- Start Here Start Here Start Here
- Recent Articles Recent Articles Recent Articles
- Learn Learn Learn
- Watch and Listen Listen Watch and Listen
This article is a part of my FREE Web Stories Made Easy Quick Start Course. If you want to discover not only what Google Web Stories are but also you to use them to move your blog forward, then my course is exactly what you're looking for.
Welcome to my Web Stories Made Easy Quick Start Course! This is the fifth article and we will be diving into concerns around how Google Web Stories affects SEO!
There's a lot of concerns over whether web stories and SEO.
People are worried they are can hurt overall SEO, wonder how to get the most out of their web stories, and want to make sure they are boosting the overall site authority.
This article dives into all of those issues.
I know, I know.
But remember that Google has been steadily moving towards trying to promote content that users consume, that users enjoy, and that provides a good experience for the user.
Even the SEO for AMP document by Google says
"The Secret of SEO: ... providing high quality content that is useful and interesting to your users is and will always be the most important 'SEO tactic'".
So if you focus on telling compelling stories, and telling them well, a lot of the rest will take care of itself.
The majority of the SEO you know will still work fine! Most of what works for existing content currently works for Web Stories.
Google even says : "Do all the SEO things you would do for any other page on your website. If it helps rank your non-Story pages, it'll probably help the Stories as well."
And a lot of the plugins will do this automatically for you!
But if you are doing it manually, make sure the URLs of your stories are available in your XML sitemap, add schema structured data, link to your stories and all that other good stuff!
You will also want to ensure you use the standard web page metadata like the title, description, Twitter cards, schemas, etc.
The main things that come up, especially for Companion web stories are ensuring you don't name them the same thing, and that they aren't just duplicate content.
There's also a lot of talk from an ad tracking perspective about using a separate analytics account to track them. You can read more about that on AMP, MediaVine and Nicole Barkerva.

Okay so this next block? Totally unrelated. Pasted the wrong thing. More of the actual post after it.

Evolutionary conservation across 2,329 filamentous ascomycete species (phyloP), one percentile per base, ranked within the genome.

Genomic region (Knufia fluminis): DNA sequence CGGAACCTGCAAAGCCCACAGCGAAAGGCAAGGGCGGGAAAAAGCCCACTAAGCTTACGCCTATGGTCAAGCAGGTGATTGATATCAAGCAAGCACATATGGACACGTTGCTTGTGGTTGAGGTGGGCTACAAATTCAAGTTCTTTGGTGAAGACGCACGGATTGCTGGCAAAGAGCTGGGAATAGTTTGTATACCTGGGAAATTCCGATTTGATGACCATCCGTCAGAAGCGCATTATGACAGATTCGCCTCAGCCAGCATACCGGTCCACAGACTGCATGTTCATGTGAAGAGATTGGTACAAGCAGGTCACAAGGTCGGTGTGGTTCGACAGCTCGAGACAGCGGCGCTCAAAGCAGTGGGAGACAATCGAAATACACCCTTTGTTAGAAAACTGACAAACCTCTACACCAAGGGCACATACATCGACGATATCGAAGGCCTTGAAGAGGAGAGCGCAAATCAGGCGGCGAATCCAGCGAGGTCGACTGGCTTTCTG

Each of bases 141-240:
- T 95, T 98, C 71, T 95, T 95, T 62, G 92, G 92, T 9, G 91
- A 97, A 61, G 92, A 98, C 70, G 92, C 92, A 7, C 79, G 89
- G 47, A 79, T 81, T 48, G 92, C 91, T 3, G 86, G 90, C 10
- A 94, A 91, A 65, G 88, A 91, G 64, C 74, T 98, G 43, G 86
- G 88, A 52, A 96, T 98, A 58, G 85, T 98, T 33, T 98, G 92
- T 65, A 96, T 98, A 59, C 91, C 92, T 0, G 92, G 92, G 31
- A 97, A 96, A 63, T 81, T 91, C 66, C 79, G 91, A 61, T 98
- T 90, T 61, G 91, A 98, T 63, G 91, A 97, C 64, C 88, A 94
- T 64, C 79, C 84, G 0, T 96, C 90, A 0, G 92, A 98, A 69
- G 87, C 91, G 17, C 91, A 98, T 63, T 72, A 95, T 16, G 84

You noticed that, did ya?
If there's anything Google has taught us over the last 10 years it's that longer is better, but web stories are a different animal.
There are a few "regular" SEO techniques you can use that are even more important for Google Web Stories
Internal linking is always a good strategy to follow, and it's doubly important for web stories.
With the shorter content in the stories themselves, using links and link text to help reinforce what they are about is very important to helping Google understand what they about.
You should always use alt text to make your site accessible but again, with web stories you have a limited amount of text so there's a good chance your alt text will help inform Google.
This is also true for video captions. Not only are they required for people with hearing impairments (or who just have the sound off) they also help inform Google.
Google allows you to get around this in a limited manner by using the title tag, but if your text is embedded in a graphic or a video then google can't read it or use it to help you rank.
Some tools do this automatically, and if it's part of your flow I would stick with it, but if you have the choice put the text into the web story as a title or text.
Luckily for you the next lesson in the Web Stories Made Easy Quick Start Course will focus on what the options are for trying to monetize a web story!
Have you found anything effective for using SEO to promote your web stories? Let me know in the Makin Bacon Facebook Group or the comments below.
If you want to read some more about this, here are a few helpful links.